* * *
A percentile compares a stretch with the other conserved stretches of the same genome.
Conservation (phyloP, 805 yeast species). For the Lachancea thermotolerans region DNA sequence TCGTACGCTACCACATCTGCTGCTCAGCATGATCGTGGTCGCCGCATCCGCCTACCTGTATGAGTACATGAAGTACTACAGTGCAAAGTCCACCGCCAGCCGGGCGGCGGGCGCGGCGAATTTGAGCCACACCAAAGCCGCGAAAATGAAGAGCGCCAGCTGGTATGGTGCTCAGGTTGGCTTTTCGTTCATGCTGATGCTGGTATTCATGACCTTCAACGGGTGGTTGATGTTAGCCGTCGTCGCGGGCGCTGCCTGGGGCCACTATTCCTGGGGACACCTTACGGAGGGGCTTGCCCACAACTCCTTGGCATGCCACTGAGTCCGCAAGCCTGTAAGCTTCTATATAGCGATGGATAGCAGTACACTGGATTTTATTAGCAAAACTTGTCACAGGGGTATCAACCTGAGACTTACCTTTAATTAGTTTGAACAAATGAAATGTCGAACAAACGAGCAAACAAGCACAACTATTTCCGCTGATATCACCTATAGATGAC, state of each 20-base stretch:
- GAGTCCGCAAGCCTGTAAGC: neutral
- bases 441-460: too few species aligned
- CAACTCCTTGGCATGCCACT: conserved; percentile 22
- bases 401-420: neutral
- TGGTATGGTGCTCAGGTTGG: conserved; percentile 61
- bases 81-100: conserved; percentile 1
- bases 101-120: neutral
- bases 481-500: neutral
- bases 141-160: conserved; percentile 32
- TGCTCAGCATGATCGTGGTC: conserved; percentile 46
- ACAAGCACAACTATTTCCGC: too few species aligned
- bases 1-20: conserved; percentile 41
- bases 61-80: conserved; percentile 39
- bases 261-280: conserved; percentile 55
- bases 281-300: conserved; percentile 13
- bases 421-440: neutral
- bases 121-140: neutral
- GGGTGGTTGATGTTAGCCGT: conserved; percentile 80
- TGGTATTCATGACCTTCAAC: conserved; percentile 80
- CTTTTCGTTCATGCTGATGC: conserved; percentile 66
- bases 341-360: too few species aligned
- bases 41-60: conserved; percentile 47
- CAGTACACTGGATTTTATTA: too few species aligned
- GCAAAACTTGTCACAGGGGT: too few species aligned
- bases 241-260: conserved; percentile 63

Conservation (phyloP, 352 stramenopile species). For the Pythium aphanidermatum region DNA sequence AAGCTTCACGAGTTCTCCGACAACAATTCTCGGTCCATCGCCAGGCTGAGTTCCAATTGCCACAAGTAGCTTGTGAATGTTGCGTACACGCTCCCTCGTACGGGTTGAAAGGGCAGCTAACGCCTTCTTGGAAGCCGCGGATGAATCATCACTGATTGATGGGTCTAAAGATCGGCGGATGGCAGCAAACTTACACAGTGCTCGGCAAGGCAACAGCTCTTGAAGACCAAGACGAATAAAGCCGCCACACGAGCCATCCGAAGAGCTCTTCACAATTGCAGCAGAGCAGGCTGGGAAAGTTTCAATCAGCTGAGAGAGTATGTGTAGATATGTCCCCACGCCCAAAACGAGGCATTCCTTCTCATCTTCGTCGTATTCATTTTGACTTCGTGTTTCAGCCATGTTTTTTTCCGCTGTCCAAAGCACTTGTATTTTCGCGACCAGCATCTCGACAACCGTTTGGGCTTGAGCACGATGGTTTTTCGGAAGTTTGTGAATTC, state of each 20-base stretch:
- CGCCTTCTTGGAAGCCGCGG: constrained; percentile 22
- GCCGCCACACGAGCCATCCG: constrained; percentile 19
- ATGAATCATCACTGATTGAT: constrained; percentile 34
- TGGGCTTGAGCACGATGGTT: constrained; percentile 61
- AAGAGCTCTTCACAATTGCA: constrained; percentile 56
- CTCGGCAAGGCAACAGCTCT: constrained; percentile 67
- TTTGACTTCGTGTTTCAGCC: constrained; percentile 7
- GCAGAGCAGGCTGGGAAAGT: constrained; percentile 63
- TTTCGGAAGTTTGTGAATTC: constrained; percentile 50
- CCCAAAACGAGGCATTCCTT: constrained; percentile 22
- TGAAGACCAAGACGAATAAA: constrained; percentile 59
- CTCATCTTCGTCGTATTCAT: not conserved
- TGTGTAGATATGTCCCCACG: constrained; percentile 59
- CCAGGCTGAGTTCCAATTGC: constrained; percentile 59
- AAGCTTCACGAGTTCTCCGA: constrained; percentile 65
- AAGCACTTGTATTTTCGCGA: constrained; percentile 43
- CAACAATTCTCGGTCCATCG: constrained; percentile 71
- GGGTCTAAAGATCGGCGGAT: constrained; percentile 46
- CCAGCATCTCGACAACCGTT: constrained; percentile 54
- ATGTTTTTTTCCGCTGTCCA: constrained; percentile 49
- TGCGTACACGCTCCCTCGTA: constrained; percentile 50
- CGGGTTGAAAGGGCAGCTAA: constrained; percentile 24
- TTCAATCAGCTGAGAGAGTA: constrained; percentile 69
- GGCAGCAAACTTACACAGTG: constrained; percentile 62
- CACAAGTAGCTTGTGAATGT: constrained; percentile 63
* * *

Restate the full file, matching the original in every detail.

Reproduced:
A percentile compares a stretch with the other conserved stretches of the same genome.
Conservation (phyloP, 805 yeast species). For the Lachancea thermotolerans region DNA sequence TCGTACGCTACCACATCTGCTGCTCAGCATGATCGTGGTCGCCGCATCCGCCTACCTGTATGAGTACATGAAGTACTACAGTGCAAAGTCCACCGCCAGCCGGGCGGCGGGCGCGGCGAATTTGAGCCACACCAAAGCCGCGAAAATGAAGAGCGCCAGCTGGTATGGTGCTCAGGTTGGCTTTTCGTTCATGCTGATGCTGGTATTCATGACCTTCAACGGGTGGTTGATGTTAGCCGTCGTCGCGGGCGCTGCCTGGGGCCACTATTCCTGGGGACACCTTACGGAGGGGCTTGCCCACAACTCCTTGGCATGCCACTGAGTCCGCAAGCCTGTAAGCTTCTATATAGCGATGGATAGCAGTACACTGGATTTTATTAGCAAAACTTGTCACAGGGGTATCAACCTGAGACTTACCTTTAATTAGTTTGAACAAATGAAATGTCGAACAAACGAGCAAACAAGCACAACTATTTCCGCTGATATCACCTATAGATGAC, state of each 20-base stretch:
- GAGTCCGCAAGCCTGTAAGC: neutral
- bases 441-460: too few species aligned
- CAACTCCTTGGCATGCCACT: conserved; percentile 22
- bases 401-420: neutral
- TGGTATGGTGCTCAGGTTGG: conserved; percentile 61
- bases 81-100: conserved; percentile 1
- bases 101-120: neutral
- bases 481-500: neutral
- bases 141-160: conserved; percentile 32
- TGCTCAGCATGATCGTGGTC: conserved; percentile 46
- ACAAGCACAACTATTTCCGC: too few species aligned
- bases 1-20: conserved; percentile 41
- bases 61-80: conserved; percentile 39
- bases 261-280: conserved; percentile 55
- bases 281-300: conserved; percentile 13
- bases 421-440: neutral
- bases 121-140: neutral
- GGGTGGTTGATGTTAGCCGT: conserved; percentile 80
- TGGTATTCATGACCTTCAAC: conserved; percentile 80
- CTTTTCGTTCATGCTGATGC: conserved; percentile 66
- bases 341-360: too few species aligned
- bases 41-60: conserved; percentile 47
- CAGTACACTGGATTTTATTA: too few species aligned
- GCAAAACTTGTCACAGGGGT: too few species aligned
- bases 241-260: conserved; percentile 63

Conservation (phyloP, 352 stramenopile species). For the Pythium aphanidermatum region DNA sequence AAGCTTCACGAGTTCTCCGACAACAATTCTCGGTCCATCGCCAGGCTGAGTTCCAATTGCCACAAGTAGCTTGTGAATGTTGCGTACACGCTCCCTCGTACGGGTTGAAAGGGCAGCTAACGCCTTCTTGGAAGCCGCGGATGAATCATCACTGATTGATGGGTCTAAAGATCGGCGGATGGCAGCAAACTTACACAGTGCTCGGCAAGGCAACAGCTCTTGAAGACCAAGACGAATAAAGCCGCCACACGAGCCATCCGAAGAGCTCTTCACAATTGCAGCAGAGCAGGCTGGGAAAGTTTCAATCAGCTGAGAGAGTATGTGTAGATATGTCCCCACGCCCAAAACGAGGCATTCCTTCTCATCTTCGTCGTATTCATTTTGACTTCGTGTTTCAGCCATGTTTTTTTCCGCTGTCCAAAGCACTTGTATTTTCGCGACCAGCATCTCGACAACCGTTTGGGCTTGAGCACGATGGTTTTTCGGAAGTTTGTGAATTC, state of each 20-base stretch:
- CGCCTTCTTGGAAGCCGCGG: constrained; percentile 22
- GCCGCCACACGAGCCATCCG: constrained; percentile 19
- ATGAATCATCACTGATTGAT: constrained; percentile 34
- TGGGCTTGAGCACGATGGTT: constrained; percentile 61
- AAGAGCTCTTCACAATTGCA: constrained; percentile 56
- CTCGGCAAGGCAACAGCTCT: constrained; percentile 67
- TTTGACTTCGTGTTTCAGCC: constrained; percentile 7
- GCAGAGCAGGCTGGGAAAGT: constrained; percentile 63
- TTTCGGAAGTTTGTGAATTC: constrained; percentile 50
- CCCAAAACGAGGCATTCCTT: constrained; percentile 22
- TGAAGACCAAGACGAATAAA: constrained; percentile 59
- CTCATCTTCGTCGTATTCAT: not conserved
- TGTGTAGATATGTCCCCACG: constrained; percentile 59
- CCAGGCTGAGTTCCAATTGC: constrained; percentile 59
- AAGCTTCACGAGTTCTCCGA: constrained; percentile 65
- AAGCACTTGTATTTTCGCGA: constrained; percentile 43
- CAACAATTCTCGGTCCATCG: constrained; percentile 71
- GGGTCTAAAGATCGGCGGAT: constrained; percentile 46
- CCAGCATCTCGACAACCGTT: constrained; percentile 54
- ATGTTTTTTTCCGCTGTCCA: constrained; percentile 49
- TGCGTACACGCTCCCTCGTA: constrained; percentile 50
- CGGGTTGAAAGGGCAGCTAA: constrained; percentile 24
- TTCAATCAGCTGAGAGAGTA: constrained; percentile 69
- GGCAGCAAACTTACACAGTG: constrained; percentile 62
- CACAAGTAGCTTGTGAATGT: constrained; percentile 63